WASHINGTON, D.C. — The U.S. Department of Agriculture (USDA) announced Tuesday that it will continue to reimburse schools and childcare centers for free meals provided to all students through the 2021-2022 school year.
The USDA says it has granted a nationwide waiver that allows the serving of food outside of standard meals times for several of its child nutrition programs, including the National School Lunch Program Seamless Summer Option (SSO), which is typically only available during the summer months.
The waiver remains in effect through June 30, 2020, or until expiration of the federally declared public health emergency related to the COVID-19 pandemic, whichever is earlier.
The USDA says schools that choose the SSO option will receive higher-than-normal meal reimbursements for every meal they serve, which will support them in serving nutritious meals while also managing increased costs associated with the pandemic.
The Biden administration says the waiver will allow schools to provide healthy meals free of charge to children as the pandemic continues to threaten nutrition security for the most vulnerable in the country.
“USDA will remain relentless in ensuring our nation’s children get the critical nutrition they need,” wrote Agriculture Secretary Tom Vilsack. “States and districts wanted waivers extended to plan for safe reopening in the fall. USDA answered the call to help America’s schools and childcare institutions serve high quality meals while being responsive to their local needs as children safely return to their regular routines. This action also increases the reimbursement rate to school meal operators so they can serve healthy foods to our kids. It’s a win-win for kids, parents and schools.”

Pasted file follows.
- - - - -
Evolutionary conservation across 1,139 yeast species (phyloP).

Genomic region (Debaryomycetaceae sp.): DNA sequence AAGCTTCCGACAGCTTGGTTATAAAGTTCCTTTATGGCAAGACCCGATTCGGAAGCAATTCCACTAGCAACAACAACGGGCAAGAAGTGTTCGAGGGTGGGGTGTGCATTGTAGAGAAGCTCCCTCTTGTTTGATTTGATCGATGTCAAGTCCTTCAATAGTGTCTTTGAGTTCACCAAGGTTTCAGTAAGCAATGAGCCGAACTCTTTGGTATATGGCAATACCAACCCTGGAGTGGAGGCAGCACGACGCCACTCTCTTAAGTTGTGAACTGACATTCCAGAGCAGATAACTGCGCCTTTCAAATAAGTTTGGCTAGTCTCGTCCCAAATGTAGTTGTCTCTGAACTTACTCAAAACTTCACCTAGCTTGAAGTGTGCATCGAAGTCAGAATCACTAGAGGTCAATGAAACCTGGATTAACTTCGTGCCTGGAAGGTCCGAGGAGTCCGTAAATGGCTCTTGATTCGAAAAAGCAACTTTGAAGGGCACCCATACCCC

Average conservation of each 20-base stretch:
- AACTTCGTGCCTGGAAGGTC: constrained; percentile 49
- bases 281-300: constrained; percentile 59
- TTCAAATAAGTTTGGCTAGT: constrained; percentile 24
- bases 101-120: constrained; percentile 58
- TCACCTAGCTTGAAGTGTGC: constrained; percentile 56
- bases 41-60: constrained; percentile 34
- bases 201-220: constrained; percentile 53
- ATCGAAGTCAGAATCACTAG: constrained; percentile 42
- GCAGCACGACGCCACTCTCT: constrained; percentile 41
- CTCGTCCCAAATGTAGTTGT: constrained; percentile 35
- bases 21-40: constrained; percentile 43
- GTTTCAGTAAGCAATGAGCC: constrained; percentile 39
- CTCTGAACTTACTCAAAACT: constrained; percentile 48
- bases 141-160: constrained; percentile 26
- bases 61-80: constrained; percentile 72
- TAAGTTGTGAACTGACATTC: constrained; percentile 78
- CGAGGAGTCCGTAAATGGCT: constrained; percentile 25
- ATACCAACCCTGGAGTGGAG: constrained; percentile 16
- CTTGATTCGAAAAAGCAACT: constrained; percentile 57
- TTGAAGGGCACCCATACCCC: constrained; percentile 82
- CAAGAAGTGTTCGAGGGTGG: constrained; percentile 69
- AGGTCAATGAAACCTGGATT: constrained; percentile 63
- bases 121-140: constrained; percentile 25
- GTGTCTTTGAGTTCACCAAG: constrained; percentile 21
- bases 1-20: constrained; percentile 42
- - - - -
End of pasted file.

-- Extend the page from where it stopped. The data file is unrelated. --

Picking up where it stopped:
According to the USDA, up to 12 million children are currently living in households where they may not always have enough to eat during the pandemic. And some of these kids rely on these programs for as many as three meals a day.
“Students’ success in the classroom goes hand in hand with their ability to access basic needs like healthy and nutritious meals,” said Secretary of Education Miguel Cardona. “It’s critical that our efforts to reopen schools quickly and safely include programs that provide access to free, healthy meals for our most vulnerable students, particularly those whose communities have been hardest hit by the pandemic. This program will ensure more students, regardless of their educational setting, can access free, healthy meals as more schools reopen their doors for in-person learning.”